The idea of a sour mix is simply one of the efficiencies in a fast-paced work environment, such as a bar or a big party. By premixing simple syrup and freshly squeezed citrus juice, and then bottling the mixture, you can avoid doing this repetitively for each drink. For most people, making sour mix is not something they need to do unless they drink a lot, or they have people coming over for a party. The only other reason to make a batch of sour mix is to experiment. The best method for the aspiring home-based mixologist is to make it using equal parts citrus juice and simple syrup (2:1). For the professional, there is a sour mix recipe that follows that can help with efficiency and still taste great. Also, if you want the whole in-depth story on Sweet and Sour Mix, purchase a copy of Mixologist: The Journal of the American Cocktail, where I wrote a lengthy research-based article on sour mix.
If you work in a bar, the following sour mix (sometimes called sweet and sour, bar sour, bar mix, margarita mix, etc.) recipe is good for two reasons. First, it tastes way better than anything you could buy that is commercially produced. Second, it is cost effective. For one litre of this “bar sour,” the cost is approximately $2.50 per litre or less. Finest Call premixed bar sour has a price of approximately $3.50 to $5.00 per litre and the powdered stuff (Franco’s) costs about $3.25/L. Basically, with the freshly prepared bar mix, you get better quality at a lower price, but there is a slight amount of labour required to make it from scratch. The benefit is that a better quality drink will pay for itself in a short period, both in tips for the bartender and increased business.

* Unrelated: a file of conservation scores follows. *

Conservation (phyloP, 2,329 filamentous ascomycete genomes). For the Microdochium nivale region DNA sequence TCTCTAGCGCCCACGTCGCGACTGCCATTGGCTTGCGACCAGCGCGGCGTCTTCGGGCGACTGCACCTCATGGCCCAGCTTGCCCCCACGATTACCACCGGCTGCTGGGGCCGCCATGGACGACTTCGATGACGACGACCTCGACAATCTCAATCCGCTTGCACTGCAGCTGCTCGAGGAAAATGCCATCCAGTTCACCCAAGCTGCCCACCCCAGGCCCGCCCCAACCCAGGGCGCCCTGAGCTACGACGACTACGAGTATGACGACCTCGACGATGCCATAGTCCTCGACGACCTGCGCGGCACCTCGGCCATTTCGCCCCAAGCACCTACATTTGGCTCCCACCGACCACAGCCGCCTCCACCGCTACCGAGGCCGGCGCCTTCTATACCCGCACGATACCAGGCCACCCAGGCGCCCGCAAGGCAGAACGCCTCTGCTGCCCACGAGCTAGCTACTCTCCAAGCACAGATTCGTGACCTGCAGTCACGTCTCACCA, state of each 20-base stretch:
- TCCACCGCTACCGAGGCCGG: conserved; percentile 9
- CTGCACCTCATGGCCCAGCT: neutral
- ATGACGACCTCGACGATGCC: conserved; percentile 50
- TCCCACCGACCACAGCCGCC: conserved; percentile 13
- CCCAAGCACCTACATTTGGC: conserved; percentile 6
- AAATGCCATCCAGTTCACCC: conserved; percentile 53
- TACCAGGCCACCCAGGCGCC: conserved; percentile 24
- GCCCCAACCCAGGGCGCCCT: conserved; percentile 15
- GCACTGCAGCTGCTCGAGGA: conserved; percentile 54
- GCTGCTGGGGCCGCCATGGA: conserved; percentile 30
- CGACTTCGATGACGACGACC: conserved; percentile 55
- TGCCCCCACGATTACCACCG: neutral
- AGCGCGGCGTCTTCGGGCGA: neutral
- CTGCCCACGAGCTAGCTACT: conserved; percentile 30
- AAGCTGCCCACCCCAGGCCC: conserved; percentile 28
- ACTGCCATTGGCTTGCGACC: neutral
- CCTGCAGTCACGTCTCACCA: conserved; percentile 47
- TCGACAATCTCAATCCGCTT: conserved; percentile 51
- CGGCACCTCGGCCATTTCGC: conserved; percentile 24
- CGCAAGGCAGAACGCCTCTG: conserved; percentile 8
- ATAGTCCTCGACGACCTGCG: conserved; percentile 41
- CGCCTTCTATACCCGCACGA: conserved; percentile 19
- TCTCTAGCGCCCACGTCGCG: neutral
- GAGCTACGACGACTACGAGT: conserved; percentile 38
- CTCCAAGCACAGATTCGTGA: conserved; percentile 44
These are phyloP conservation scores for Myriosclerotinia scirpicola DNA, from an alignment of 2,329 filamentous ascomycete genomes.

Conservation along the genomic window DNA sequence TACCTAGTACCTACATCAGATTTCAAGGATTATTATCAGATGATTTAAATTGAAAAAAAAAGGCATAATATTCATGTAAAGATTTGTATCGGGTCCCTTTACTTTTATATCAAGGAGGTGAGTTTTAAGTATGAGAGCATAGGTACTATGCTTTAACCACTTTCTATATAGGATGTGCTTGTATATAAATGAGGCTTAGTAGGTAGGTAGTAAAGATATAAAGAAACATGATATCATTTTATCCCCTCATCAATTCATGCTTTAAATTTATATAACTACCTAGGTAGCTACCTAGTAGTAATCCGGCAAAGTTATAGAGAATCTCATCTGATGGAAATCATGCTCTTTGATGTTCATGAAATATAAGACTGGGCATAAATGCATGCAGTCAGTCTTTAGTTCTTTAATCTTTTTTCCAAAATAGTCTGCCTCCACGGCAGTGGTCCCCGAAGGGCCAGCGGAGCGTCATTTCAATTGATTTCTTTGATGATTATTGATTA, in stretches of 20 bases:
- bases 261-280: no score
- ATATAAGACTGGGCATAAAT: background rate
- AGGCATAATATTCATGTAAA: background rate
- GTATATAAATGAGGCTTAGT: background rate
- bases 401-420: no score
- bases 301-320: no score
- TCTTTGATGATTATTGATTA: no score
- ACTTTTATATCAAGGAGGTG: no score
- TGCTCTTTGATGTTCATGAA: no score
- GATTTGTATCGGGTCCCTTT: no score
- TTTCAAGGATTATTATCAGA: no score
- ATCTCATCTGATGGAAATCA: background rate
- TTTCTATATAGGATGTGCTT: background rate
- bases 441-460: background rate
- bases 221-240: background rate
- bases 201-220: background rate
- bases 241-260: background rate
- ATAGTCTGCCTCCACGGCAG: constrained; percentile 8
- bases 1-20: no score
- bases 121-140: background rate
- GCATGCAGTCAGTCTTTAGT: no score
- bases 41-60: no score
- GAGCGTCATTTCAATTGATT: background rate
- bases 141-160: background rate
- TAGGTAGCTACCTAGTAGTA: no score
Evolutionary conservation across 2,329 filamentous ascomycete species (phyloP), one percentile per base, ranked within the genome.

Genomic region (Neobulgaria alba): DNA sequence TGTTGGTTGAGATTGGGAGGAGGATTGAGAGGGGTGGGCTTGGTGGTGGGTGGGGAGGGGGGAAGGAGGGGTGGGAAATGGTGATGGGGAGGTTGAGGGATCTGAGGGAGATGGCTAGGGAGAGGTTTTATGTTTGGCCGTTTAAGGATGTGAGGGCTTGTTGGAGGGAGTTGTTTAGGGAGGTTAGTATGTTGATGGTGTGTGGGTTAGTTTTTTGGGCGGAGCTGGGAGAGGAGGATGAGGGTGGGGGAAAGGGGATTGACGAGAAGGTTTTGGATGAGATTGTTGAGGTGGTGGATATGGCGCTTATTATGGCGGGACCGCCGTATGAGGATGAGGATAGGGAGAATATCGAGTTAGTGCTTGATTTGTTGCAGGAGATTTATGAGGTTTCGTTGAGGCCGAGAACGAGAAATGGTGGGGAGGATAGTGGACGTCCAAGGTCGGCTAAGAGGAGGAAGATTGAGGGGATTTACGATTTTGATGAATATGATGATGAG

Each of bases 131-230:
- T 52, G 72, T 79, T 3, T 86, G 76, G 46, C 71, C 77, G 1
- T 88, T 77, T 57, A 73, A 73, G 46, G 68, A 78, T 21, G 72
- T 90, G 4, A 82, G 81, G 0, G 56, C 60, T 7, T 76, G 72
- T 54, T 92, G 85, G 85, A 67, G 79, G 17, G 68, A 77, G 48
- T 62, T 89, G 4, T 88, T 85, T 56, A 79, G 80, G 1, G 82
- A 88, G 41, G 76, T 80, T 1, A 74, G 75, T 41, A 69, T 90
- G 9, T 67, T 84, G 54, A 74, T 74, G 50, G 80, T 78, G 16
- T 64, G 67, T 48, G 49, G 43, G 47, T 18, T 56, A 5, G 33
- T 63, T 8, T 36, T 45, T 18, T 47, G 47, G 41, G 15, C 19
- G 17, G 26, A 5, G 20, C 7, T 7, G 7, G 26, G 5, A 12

The sour mix recipe is a little more complex than the standard citrus juice / simple syrup mixture, but that’s because it is working on more than just flavour. This recipe also looks at “texture” in the cocktail. This is accomplished by adding some natural sugars (maltodextrin) that increase the viscosity (body) of the sour mix. Also, egg white (optional) is used to give the sour mix the ability to foam. The maltodextrin will provide some foaming capability if you skip the egg white. The zest of the lime gives the sour mix some extra flavour because the oils in the peel are incorporated into the mix. The lime peel also provides some natural green colour for the sour mix. The citric acid helps keep the costs reasonable, and the sour mix consistent. Fruit can be notoriously inconsistent. The corn syrup is to help prevent any re-crystallization of the sugar.
- 1½ Cup (360 ml) Sugar
- ¼ Cup (60 ml) Corn Syrup
- ¼ Cup(120 ml) Maltodextrin
- 4 oz (120 ml) Fresh Lemon Juice
- 4 oz (120 ml) Fresh Lime Juice
- 2 tbs (30 ml) Lime Zest
- 2 tsp (8 grams) Dehydrated Egg White (Optional)
- 1 tbs (12 grams) Citric Acid
- 2 Cups (480 ml) Water
Mix water, sugar, glucose, maltodextrin and zest in a pot and gently heat until all the sugars have dissolved. Turn off the heat and add the remaining ingredients, stirring until dissolved. Strain the mix into a 1-litre bottle.
Since you now have a good understanding of what sour mix should be, an understanding of simple syrup is a great next step to making impressive cocktails.
Writer, author of Fix the Pumps, chemist, beekeper and general do-er-of-things, Darcy can generally be found looking for new and interesting things to do, usually over a cocktail. Currently working on more soda fountain history.
Last modified: November 11, 2018